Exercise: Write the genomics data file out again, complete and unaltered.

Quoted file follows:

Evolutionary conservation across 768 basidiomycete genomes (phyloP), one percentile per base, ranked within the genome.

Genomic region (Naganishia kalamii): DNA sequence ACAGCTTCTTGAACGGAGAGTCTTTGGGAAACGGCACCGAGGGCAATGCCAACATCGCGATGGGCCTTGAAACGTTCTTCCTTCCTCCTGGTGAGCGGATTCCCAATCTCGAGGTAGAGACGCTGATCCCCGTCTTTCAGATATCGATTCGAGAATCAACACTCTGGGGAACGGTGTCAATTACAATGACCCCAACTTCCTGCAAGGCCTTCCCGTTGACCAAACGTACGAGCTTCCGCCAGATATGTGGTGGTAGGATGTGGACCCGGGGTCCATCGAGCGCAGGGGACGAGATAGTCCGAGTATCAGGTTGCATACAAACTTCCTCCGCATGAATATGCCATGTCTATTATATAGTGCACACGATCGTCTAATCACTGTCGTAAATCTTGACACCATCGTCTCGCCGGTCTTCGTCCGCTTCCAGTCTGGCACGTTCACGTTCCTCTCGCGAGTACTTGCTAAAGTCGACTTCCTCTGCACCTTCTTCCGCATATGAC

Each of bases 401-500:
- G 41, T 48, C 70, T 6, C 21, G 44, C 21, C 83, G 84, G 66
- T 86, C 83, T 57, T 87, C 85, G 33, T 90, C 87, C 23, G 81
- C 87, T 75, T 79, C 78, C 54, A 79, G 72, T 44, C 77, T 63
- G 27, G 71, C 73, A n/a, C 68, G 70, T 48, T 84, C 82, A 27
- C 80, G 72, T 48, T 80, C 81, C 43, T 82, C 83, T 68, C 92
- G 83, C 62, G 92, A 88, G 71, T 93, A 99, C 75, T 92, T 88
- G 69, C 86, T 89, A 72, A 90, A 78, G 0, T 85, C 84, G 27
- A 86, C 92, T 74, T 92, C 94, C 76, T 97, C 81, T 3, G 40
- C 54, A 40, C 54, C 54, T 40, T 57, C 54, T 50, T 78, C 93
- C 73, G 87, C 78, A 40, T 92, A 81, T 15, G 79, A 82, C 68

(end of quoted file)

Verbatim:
Evolutionary conservation across 768 basidiomycete genomes (phyloP), one percentile per base, ranked within the genome.

Genomic region (Naganishia kalamii): DNA sequence ACAGCTTCTTGAACGGAGAGTCTTTGGGAAACGGCACCGAGGGCAATGCCAACATCGCGATGGGCCTTGAAACGTTCTTCCTTCCTCCTGGTGAGCGGATTCCCAATCTCGAGGTAGAGACGCTGATCCCCGTCTTTCAGATATCGATTCGAGAATCAACACTCTGGGGAACGGTGTCAATTACAATGACCCCAACTTCCTGCAAGGCCTTCCCGTTGACCAAACGTACGAGCTTCCGCCAGATATGTGGTGGTAGGATGTGGACCCGGGGTCCATCGAGCGCAGGGGACGAGATAGTCCGAGTATCAGGTTGCATACAAACTTCCTCCGCATGAATATGCCATGTCTATTATATAGTGCACACGATCGTCTAATCACTGTCGTAAATCTTGACACCATCGTCTCGCCGGTCTTCGTCCGCTTCCAGTCTGGCACGTTCACGTTCCTCTCGCGAGTACTTGCTAAAGTCGACTTCCTCTGCACCTTCTTCCGCATATGAC

Each of bases 401-500:
- G 41, T 48, C 70, T 6, C 21, G 44, C 21, C 83, G 84, G 66
- T 86, C 83, T 57, T 87, C 85, G 33, T 90, C 87, C 23, G 81
- C 87, T 75, T 79, C 78, C 54, A 79, G 72, T 44, C 77, T 63
- G 27, G 71, C 73, A n/a, C 68, G 70, T 48, T 84, C 82, A 27
- C 80, G 72, T 48, T 80, C 81, C 43, T 82, C 83, T 68, C 92
- G 83, C 62, G 92, A 88, G 71, T 93, A 99, C 75, T 92, T 88
- G 69, C 86, T 89, A 72, A 90, A 78, G 0, T 85, C 84, G 27
- A 86, C 92, T 74, T 92, C 94, C 76, T 97, C 81, T 3, G 40
- C 54, A 40, C 54, C 54, T 40, T 57, C 54, T 50, T 78, C 93
- C 73, G 87, C 78, A 40, T 92, A 81, T 15, G 79, A 82, C 68